Karthik Subramanian

Most charge passengers still arbitrarily

CHENNAI: More than a month after the State Government revised autorickshaw fares, the ground realities have not changed. Many drivers do not operate the meters and continue to charge passengers arbitrarily. But officials say tough action is just round the corner.

The State Government revised the fares for the first time in a decade, and they came into effect on Republic Day. Most autorickshaw unions agreed that the new tariff Rs. 14 for the first 2 km and Rs. 6 for every subsequent km was reasonable. Since the revision, petrol prices also dropped, though marginally.

But most drivers continue to enjoy a free run in spite of having no excuse not to operate their meters. According to the Transport Commissionerate, almost all drivers had received tariff cards, which list the new tariff against the old, from the respective Regional Transport Offices .

The drivers are now using the deadline for re-calibration as an excuse for not using the meters. The Government, while passing the order effecting the tariff revision, mentioned three deadlines: March 11 for re-calibration of electronic meters, April 25 for re-calibration of mechanical meters, and July 25 for changing mechanical meters to electronic meters.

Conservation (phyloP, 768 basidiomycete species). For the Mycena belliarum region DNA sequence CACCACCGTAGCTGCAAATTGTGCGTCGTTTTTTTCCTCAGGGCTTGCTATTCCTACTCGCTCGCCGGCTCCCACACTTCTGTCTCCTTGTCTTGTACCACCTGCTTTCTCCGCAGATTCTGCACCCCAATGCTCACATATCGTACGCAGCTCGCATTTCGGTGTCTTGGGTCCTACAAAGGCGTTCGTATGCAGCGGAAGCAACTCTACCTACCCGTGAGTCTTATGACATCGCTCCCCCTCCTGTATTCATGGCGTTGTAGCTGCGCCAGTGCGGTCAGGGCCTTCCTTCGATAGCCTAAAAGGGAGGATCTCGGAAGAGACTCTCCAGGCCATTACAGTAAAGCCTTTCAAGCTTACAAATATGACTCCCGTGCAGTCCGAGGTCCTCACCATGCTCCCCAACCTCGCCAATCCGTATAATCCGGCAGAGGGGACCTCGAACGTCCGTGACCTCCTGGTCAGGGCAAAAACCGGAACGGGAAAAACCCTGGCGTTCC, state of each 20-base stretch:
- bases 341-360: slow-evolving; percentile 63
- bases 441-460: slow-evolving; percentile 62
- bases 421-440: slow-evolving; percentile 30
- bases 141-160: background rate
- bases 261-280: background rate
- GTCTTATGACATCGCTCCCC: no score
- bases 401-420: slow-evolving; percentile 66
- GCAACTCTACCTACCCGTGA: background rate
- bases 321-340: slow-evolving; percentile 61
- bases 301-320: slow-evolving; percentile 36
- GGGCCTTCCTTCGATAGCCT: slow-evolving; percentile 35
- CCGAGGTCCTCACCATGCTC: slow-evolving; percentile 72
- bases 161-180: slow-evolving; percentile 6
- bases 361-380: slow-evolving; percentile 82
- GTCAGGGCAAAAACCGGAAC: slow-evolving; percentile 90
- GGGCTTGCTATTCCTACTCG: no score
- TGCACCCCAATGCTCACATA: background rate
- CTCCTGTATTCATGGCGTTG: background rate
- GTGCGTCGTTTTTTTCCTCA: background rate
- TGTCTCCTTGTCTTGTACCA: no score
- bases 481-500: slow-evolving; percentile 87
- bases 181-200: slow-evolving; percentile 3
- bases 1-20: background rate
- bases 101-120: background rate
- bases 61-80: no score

Despite having the fare cards, most drivers do not use them. They refer to the July 25 deadline as the cut-off date for operating their meters.

The Madras Auto Passengers Association, one of the petitioners in the High Court in a case calling for revision of tariff, had appealed that the new tariff be brought into effect only after ensuring that all autorickshaws had tamper-proof electronic meters.

Calibration of meters

Several drivers have not re-calibrated their meters. This despite the Transport Department fixing a minimum rate for re-calibration. As on Friday, according to official statistics, only 6,365 of the 49,000-plus registered autorickshaws in the city had re-calibrated their meters. At a meeting with Joint Transport Commissioner K. Yogarajan, mechanics had said that spare parts were freely available.

Transport Commissioner C.P. Singh, while responding a complaint from a reader of

The Hindu in the "Reader's Mail" column, said Transport Department officials were carrying out checks along with auto unions and consumer fora across the city. The first such drive was organised between February 15 and 22, and the second drive, which started on February 26, would continue till March 8. He said the checks were yielding good results.

According to some officials, the Transport department was going slow on enforcement only to give "grace period" to the drivers. An official, on the condition of anonymity, said they were forced to go slow because the revision had come after a decade. Strict enforcement would start in the second week of March.

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